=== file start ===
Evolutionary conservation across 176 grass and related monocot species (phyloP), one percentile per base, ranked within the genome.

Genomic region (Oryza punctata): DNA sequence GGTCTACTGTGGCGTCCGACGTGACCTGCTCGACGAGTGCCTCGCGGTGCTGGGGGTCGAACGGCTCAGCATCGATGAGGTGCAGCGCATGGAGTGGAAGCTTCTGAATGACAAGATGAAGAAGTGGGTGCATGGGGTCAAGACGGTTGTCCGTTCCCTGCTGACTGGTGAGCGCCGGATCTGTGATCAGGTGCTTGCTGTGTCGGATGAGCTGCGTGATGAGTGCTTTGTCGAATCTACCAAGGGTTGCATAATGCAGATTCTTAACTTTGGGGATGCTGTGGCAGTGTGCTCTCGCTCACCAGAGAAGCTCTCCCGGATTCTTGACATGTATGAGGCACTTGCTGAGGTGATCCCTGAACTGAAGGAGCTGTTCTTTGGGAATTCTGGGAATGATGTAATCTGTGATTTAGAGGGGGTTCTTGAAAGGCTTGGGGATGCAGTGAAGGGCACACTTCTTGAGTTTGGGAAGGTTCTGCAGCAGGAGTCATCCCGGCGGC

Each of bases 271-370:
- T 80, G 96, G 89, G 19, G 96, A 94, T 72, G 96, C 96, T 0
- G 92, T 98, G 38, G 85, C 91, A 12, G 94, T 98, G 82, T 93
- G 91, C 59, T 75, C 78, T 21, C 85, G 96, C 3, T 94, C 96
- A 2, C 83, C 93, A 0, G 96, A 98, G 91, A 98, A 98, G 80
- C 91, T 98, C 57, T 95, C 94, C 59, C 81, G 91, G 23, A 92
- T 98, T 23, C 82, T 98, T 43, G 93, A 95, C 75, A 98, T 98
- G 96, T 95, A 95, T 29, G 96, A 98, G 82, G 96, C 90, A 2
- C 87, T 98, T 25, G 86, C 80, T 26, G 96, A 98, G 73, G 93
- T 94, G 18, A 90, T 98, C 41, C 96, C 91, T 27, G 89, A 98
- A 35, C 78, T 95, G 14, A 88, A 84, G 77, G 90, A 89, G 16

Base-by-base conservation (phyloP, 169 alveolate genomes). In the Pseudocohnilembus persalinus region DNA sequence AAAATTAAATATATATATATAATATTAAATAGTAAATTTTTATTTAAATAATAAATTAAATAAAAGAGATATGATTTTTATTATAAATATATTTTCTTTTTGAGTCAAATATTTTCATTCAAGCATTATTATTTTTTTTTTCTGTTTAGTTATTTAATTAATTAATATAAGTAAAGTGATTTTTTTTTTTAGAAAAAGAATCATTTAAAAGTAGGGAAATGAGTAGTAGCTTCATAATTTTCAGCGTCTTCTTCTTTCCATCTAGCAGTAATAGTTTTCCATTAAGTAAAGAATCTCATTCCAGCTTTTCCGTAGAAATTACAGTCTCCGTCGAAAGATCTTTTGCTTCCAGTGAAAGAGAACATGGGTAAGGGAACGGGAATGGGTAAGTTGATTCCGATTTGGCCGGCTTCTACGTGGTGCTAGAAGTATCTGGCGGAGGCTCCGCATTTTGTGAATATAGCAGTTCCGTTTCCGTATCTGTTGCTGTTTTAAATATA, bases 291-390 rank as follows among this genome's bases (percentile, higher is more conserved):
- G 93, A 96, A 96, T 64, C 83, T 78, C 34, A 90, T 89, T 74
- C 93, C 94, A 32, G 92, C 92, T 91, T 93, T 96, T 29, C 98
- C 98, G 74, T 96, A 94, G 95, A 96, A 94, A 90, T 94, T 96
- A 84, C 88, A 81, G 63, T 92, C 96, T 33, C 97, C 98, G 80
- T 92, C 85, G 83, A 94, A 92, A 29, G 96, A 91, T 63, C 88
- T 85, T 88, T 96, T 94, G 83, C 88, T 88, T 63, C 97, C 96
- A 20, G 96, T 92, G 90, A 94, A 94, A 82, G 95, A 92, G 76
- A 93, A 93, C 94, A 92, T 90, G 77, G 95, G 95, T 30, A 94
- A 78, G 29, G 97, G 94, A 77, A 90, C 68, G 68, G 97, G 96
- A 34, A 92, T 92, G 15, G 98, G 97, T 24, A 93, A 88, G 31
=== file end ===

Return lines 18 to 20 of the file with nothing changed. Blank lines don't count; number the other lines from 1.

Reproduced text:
- A 84, C 88, A 81, G 63, T 92, C 96, T 33, C 97, C 98, G 80
- T 92, C 85, G 83, A 94, A 92, A 29, G 96, A 91, T 63, C 88
- T 85, T 88, T 96, T 94, G 83, C 88, T 88, T 63, C 97, C 96